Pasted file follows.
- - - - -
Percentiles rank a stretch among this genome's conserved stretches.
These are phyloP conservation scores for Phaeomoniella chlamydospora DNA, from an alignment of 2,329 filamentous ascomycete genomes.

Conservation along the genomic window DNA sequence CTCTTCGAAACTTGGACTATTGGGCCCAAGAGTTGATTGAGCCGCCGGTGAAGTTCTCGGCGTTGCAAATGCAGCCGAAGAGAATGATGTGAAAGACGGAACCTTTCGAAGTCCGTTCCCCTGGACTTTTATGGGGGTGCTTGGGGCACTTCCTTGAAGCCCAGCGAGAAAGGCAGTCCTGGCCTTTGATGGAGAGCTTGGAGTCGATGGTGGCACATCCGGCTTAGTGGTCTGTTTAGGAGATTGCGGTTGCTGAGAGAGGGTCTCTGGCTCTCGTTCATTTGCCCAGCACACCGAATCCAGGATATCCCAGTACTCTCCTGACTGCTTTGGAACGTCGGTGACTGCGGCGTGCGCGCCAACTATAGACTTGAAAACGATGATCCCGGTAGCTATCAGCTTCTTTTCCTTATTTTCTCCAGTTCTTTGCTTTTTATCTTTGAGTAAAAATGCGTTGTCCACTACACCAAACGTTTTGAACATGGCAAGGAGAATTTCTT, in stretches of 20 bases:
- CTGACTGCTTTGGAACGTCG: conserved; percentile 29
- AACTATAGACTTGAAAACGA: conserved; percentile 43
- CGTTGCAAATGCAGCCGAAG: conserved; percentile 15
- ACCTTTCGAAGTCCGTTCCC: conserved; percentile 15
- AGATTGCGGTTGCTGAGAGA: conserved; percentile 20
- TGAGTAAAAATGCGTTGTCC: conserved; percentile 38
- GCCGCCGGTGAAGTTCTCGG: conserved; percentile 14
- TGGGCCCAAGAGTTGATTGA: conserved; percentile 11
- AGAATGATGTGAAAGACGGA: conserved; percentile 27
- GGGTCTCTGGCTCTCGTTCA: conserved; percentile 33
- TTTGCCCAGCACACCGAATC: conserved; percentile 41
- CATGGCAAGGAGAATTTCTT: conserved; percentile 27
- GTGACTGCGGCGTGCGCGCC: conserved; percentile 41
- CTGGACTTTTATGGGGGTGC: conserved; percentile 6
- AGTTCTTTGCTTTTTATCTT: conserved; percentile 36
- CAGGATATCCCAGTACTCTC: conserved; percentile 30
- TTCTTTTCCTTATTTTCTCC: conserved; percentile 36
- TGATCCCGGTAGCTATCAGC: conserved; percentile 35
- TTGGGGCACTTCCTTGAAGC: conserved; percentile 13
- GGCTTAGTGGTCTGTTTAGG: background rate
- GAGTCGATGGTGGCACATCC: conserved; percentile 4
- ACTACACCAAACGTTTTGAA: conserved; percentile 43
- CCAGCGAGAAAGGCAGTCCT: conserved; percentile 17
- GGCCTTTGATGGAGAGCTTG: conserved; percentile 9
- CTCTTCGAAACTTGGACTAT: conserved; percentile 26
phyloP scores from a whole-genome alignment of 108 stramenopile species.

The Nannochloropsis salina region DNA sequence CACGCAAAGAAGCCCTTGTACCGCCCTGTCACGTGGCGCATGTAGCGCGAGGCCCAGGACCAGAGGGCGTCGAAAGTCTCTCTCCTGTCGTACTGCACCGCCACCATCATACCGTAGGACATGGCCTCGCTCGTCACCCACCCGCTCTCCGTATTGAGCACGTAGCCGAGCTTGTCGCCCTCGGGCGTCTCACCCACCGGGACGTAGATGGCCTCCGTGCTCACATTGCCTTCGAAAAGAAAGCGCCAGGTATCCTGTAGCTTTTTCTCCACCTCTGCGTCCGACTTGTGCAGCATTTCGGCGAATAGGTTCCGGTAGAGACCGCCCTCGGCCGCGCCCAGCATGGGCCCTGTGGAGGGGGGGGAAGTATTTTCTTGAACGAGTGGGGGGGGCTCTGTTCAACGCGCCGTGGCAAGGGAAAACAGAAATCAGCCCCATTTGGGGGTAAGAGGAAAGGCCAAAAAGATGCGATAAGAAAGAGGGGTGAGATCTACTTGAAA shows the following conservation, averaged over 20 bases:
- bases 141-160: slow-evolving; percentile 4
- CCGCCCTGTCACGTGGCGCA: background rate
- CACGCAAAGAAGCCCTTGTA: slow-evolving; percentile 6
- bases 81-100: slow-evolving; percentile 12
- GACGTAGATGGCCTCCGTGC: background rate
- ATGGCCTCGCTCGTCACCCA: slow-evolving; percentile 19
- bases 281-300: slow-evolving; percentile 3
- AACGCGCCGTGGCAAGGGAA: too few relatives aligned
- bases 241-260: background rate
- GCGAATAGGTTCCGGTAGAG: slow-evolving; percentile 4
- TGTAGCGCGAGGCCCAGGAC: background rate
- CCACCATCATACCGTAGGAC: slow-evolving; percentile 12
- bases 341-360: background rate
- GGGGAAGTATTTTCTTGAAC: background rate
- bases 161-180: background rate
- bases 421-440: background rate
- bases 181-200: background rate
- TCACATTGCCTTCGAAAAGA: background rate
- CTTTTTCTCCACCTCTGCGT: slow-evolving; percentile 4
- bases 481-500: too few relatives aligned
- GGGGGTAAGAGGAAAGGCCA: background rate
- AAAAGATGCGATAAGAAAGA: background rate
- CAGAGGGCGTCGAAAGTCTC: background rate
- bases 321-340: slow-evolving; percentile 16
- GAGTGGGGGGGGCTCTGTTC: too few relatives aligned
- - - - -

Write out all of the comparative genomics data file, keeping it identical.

Percentiles rank a stretch among this genome's conserved stretches.
These are phyloP conservation scores for Phaeomoniella chlamydospora DNA, from an alignment of 2,329 filamentous ascomycete genomes.

Conservation along the genomic window DNA sequence CTCTTCGAAACTTGGACTATTGGGCCCAAGAGTTGATTGAGCCGCCGGTGAAGTTCTCGGCGTTGCAAATGCAGCCGAAGAGAATGATGTGAAAGACGGAACCTTTCGAAGTCCGTTCCCCTGGACTTTTATGGGGGTGCTTGGGGCACTTCCTTGAAGCCCAGCGAGAAAGGCAGTCCTGGCCTTTGATGGAGAGCTTGGAGTCGATGGTGGCACATCCGGCTTAGTGGTCTGTTTAGGAGATTGCGGTTGCTGAGAGAGGGTCTCTGGCTCTCGTTCATTTGCCCAGCACACCGAATCCAGGATATCCCAGTACTCTCCTGACTGCTTTGGAACGTCGGTGACTGCGGCGTGCGCGCCAACTATAGACTTGAAAACGATGATCCCGGTAGCTATCAGCTTCTTTTCCTTATTTTCTCCAGTTCTTTGCTTTTTATCTTTGAGTAAAAATGCGTTGTCCACTACACCAAACGTTTTGAACATGGCAAGGAGAATTTCTT, in stretches of 20 bases:
- CTGACTGCTTTGGAACGTCG: conserved; percentile 29
- AACTATAGACTTGAAAACGA: conserved; percentile 43
- CGTTGCAAATGCAGCCGAAG: conserved; percentile 15
- ACCTTTCGAAGTCCGTTCCC: conserved; percentile 15
- AGATTGCGGTTGCTGAGAGA: conserved; percentile 20
- TGAGTAAAAATGCGTTGTCC: conserved; percentile 38
- GCCGCCGGTGAAGTTCTCGG: conserved; percentile 14
- TGGGCCCAAGAGTTGATTGA: conserved; percentile 11
- AGAATGATGTGAAAGACGGA: conserved; percentile 27
- GGGTCTCTGGCTCTCGTTCA: conserved; percentile 33
- TTTGCCCAGCACACCGAATC: conserved; percentile 41
- CATGGCAAGGAGAATTTCTT: conserved; percentile 27
- GTGACTGCGGCGTGCGCGCC: conserved; percentile 41
- CTGGACTTTTATGGGGGTGC: conserved; percentile 6
- AGTTCTTTGCTTTTTATCTT: conserved; percentile 36
- CAGGATATCCCAGTACTCTC: conserved; percentile 30
- TTCTTTTCCTTATTTTCTCC: conserved; percentile 36
- TGATCCCGGTAGCTATCAGC: conserved; percentile 35
- TTGGGGCACTTCCTTGAAGC: conserved; percentile 13
- GGCTTAGTGGTCTGTTTAGG: background rate
- GAGTCGATGGTGGCACATCC: conserved; percentile 4
- ACTACACCAAACGTTTTGAA: conserved; percentile 43
- CCAGCGAGAAAGGCAGTCCT: conserved; percentile 17
- GGCCTTTGATGGAGAGCTTG: conserved; percentile 9
- CTCTTCGAAACTTGGACTAT: conserved; percentile 26
phyloP scores from a whole-genome alignment of 108 stramenopile species.

The Nannochloropsis salina region DNA sequence CACGCAAAGAAGCCCTTGTACCGCCCTGTCACGTGGCGCATGTAGCGCGAGGCCCAGGACCAGAGGGCGTCGAAAGTCTCTCTCCTGTCGTACTGCACCGCCACCATCATACCGTAGGACATGGCCTCGCTCGTCACCCACCCGCTCTCCGTATTGAGCACGTAGCCGAGCTTGTCGCCCTCGGGCGTCTCACCCACCGGGACGTAGATGGCCTCCGTGCTCACATTGCCTTCGAAAAGAAAGCGCCAGGTATCCTGTAGCTTTTTCTCCACCTCTGCGTCCGACTTGTGCAGCATTTCGGCGAATAGGTTCCGGTAGAGACCGCCCTCGGCCGCGCCCAGCATGGGCCCTGTGGAGGGGGGGGAAGTATTTTCTTGAACGAGTGGGGGGGGCTCTGTTCAACGCGCCGTGGCAAGGGAAAACAGAAATCAGCCCCATTTGGGGGTAAGAGGAAAGGCCAAAAAGATGCGATAAGAAAGAGGGGTGAGATCTACTTGAAA shows the following conservation, averaged over 20 bases:
- bases 141-160: slow-evolving; percentile 4
- CCGCCCTGTCACGTGGCGCA: background rate
- CACGCAAAGAAGCCCTTGTA: slow-evolving; percentile 6
- bases 81-100: slow-evolving; percentile 12
- GACGTAGATGGCCTCCGTGC: background rate
- ATGGCCTCGCTCGTCACCCA: slow-evolving; percentile 19
- bases 281-300: slow-evolving; percentile 3
- AACGCGCCGTGGCAAGGGAA: too few relatives aligned
- bases 241-260: background rate
- GCGAATAGGTTCCGGTAGAG: slow-evolving; percentile 4
- TGTAGCGCGAGGCCCAGGAC: background rate
- CCACCATCATACCGTAGGAC: slow-evolving; percentile 12
- bases 341-360: background rate
- GGGGAAGTATTTTCTTGAAC: background rate
- bases 161-180: background rate
- bases 421-440: background rate
- bases 181-200: background rate
- TCACATTGCCTTCGAAAAGA: background rate
- CTTTTTCTCCACCTCTGCGT: slow-evolving; percentile 4
- bases 481-500: too few relatives aligned
- GGGGGTAAGAGGAAAGGCCA: background rate
- AAAAGATGCGATAAGAAAGA: background rate
- CAGAGGGCGTCGAAAGTCTC: background rate
- bases 321-340: slow-evolving; percentile 16
- GAGTGGGGGGGGCTCTGTTC: too few relatives aligned